The formation of the group should facilitate communication between the six producers to plan policies, such as current prices and output. It will likely operate, in many ways, similar to that of a cartel. With such a small number of producers dominating a great majority of supply, controlling output to the benefit of prices becomes a much easier task. Since the State Council of China controls almost the entire world's supply of rare earths, with the exception of illegal producers, overproduction is capable of being contained.
The Chinese State Reserve Bureau (SRB) is expected to purchase certain rare earth elements in the near term;
"The expected purchases would include 4,000 tonnes of praseodymium-neodymium oxide, 500 tonnes of praseodymium oxide, 500 tonnes of neodymium oxide, 1,200 tonnes of dysprosium oxide and 300 tonnes of erbium oxide, the China Securities Journal reported, citing a source at top producer Inner Mongolia Baotou Steel Rare-Earth," (agmetalminer.com).
The State Reserve Bureau is known for intervening in markets on behalf of the State Council to achieve desired goals. Analyst at Baichuan Information, Du Shuaibing, stated the purchase is expected to be at prices above market levels in order for the purchase to be "successful". He added the intent of the purchase was to balance supply and demand and lead to expectations of higher prices (Chinadaily.com). The expectation of rising prices would shift the conservative purchasing patterns and the reluctance to rebuild inventories that has been weakening demand. The largest producers have quoted prices well above market prices up to 380,000 RNB per ton of neodymium oxide in November, as well as offering to buy rare earths in the open market at these inflated prices (Metal.com). This phenomenon is similar to that of State Reserve purchases in the past and one would expect the purchase by the SRB to be around this price level. I anticipate this to play an important role in giving Neodymium/Praseodymium (NdPr) prices upward momentum.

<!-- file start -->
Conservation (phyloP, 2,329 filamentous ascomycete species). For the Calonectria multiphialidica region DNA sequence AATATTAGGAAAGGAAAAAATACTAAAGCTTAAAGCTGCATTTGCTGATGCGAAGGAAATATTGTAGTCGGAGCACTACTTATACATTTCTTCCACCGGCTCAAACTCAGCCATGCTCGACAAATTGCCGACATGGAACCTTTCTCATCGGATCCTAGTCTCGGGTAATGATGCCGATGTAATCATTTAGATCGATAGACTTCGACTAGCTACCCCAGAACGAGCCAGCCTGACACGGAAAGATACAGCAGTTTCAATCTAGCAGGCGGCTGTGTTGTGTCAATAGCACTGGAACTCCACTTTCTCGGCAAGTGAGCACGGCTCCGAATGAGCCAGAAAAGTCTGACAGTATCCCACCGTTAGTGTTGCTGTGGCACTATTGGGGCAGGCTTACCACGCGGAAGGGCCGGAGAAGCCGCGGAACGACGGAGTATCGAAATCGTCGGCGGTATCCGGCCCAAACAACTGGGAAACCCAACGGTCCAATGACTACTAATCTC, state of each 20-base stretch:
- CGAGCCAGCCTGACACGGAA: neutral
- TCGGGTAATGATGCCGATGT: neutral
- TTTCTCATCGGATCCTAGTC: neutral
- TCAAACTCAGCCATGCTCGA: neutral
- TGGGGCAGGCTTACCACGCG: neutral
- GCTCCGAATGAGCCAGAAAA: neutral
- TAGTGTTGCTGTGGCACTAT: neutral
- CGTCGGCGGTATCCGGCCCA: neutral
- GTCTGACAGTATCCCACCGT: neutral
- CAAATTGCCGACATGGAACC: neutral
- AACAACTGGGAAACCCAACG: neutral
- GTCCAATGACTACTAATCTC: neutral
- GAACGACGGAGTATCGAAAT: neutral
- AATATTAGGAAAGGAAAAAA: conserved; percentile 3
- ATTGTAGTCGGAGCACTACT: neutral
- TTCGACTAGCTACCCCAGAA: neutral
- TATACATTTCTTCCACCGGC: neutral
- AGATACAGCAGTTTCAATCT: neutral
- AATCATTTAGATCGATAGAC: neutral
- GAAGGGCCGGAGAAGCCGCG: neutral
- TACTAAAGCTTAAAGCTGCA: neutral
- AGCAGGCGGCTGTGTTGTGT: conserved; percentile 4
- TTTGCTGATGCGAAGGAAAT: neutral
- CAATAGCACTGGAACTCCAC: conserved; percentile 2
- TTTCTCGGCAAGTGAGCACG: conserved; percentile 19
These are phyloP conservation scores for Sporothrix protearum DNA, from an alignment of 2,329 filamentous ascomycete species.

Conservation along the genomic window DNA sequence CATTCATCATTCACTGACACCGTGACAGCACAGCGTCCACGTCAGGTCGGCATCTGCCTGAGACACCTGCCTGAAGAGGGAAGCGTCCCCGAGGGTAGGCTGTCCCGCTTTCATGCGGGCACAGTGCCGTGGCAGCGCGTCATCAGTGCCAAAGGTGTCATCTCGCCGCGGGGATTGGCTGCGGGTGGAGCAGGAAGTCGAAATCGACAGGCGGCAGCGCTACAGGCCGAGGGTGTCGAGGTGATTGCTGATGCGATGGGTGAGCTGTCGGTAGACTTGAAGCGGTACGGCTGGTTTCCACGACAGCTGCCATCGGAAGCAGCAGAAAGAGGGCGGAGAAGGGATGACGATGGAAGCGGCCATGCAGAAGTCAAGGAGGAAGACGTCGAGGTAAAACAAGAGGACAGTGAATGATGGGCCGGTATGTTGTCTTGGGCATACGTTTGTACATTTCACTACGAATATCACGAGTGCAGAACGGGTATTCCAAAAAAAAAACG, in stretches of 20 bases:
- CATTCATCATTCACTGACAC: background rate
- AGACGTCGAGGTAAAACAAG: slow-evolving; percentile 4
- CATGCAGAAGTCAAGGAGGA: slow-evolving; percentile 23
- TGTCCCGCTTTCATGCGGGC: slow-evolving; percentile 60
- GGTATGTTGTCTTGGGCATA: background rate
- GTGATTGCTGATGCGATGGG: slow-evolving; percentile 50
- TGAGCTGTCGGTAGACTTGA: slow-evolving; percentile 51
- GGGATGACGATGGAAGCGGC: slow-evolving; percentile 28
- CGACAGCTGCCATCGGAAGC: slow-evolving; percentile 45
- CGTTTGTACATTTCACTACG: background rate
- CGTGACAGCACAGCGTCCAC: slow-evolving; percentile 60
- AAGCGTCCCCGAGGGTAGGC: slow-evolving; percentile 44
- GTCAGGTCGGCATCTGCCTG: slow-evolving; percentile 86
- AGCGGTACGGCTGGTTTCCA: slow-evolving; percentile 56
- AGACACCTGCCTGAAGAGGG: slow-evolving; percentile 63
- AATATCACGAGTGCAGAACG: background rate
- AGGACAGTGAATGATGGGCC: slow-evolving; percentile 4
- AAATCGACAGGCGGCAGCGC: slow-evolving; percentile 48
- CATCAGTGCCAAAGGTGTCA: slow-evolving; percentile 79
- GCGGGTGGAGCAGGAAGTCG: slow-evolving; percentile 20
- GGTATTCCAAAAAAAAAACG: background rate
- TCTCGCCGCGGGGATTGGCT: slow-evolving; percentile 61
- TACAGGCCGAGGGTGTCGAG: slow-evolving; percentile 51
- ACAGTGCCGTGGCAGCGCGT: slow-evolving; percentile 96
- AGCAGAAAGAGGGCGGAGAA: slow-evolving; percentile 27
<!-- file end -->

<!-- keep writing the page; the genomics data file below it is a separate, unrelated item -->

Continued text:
The Chinese government has also made a concerted effort to put an end to illegal production of rare earths. Illegal production and mining directly undermines the goals of the State Council. It counteracts the intent to control production, raise prices and protect the environment. Numerous government agencies have launched enforcement operations over the past two years. As recently as yesterday (1/8/14), a new joint crackdown by eight government agencies has been announced (Metal-Pages.com).
To summarize, rising rare earth prices are a highly probable outcome. The industries that are large users of rare earths such as automobiles, smartphones, laptops and tablets, home appliances, and petroleum refining are all performing well. Rare earth inventories are at a low level and uncertainty relating to price direction has led to deferment of restocking. If prices start moving upwards, I expect volatility as users start purchasing forward, although nowhere near the extent witnessed during 2011. An executive at an emerging North American producer stated
"My view is that as Chinese actions to reduce illegal mining, processing and smuggling bears fruit and that consumers exhaust their stockpiles built during uncertain times in last two years, you will see market tighten up and prices rise" (Metal-Pages.com).
In my opinion, the best way to speculate on rare earth prices is an investment in Molycorp (NYSE:MCP). I expect the production ramp up over the course of 2014 to coincide with a strong recovery in the rare earth market. There is significant insider ownership and management is running the company conservatively. Molycorp is expecting to be free cash flow positive by late 2014, not factoring in any increases in selling prices. I view this as a rare opportunity with a favorable risk/reward profile. Over approximately the past year and a half I have developed a high degree of confidence in this investment hypothesis. With call options trading for pennies, a large short interest and inherent volatility in the stock any move upwards could be very profitable and accelerate quickly.
Molycorp is one of only two non-Chinese rare earth producers and the most vertically integrated rare earth company in the world. For more information visit www.molycorp.com
Disclosure: I am long MCP, . I wrote this article myself, and it expresses my own opinions. I am not receiving compensation for it (other than from Seeking Alpha). I have no business relationship with any company whose stock is mentioned in this article.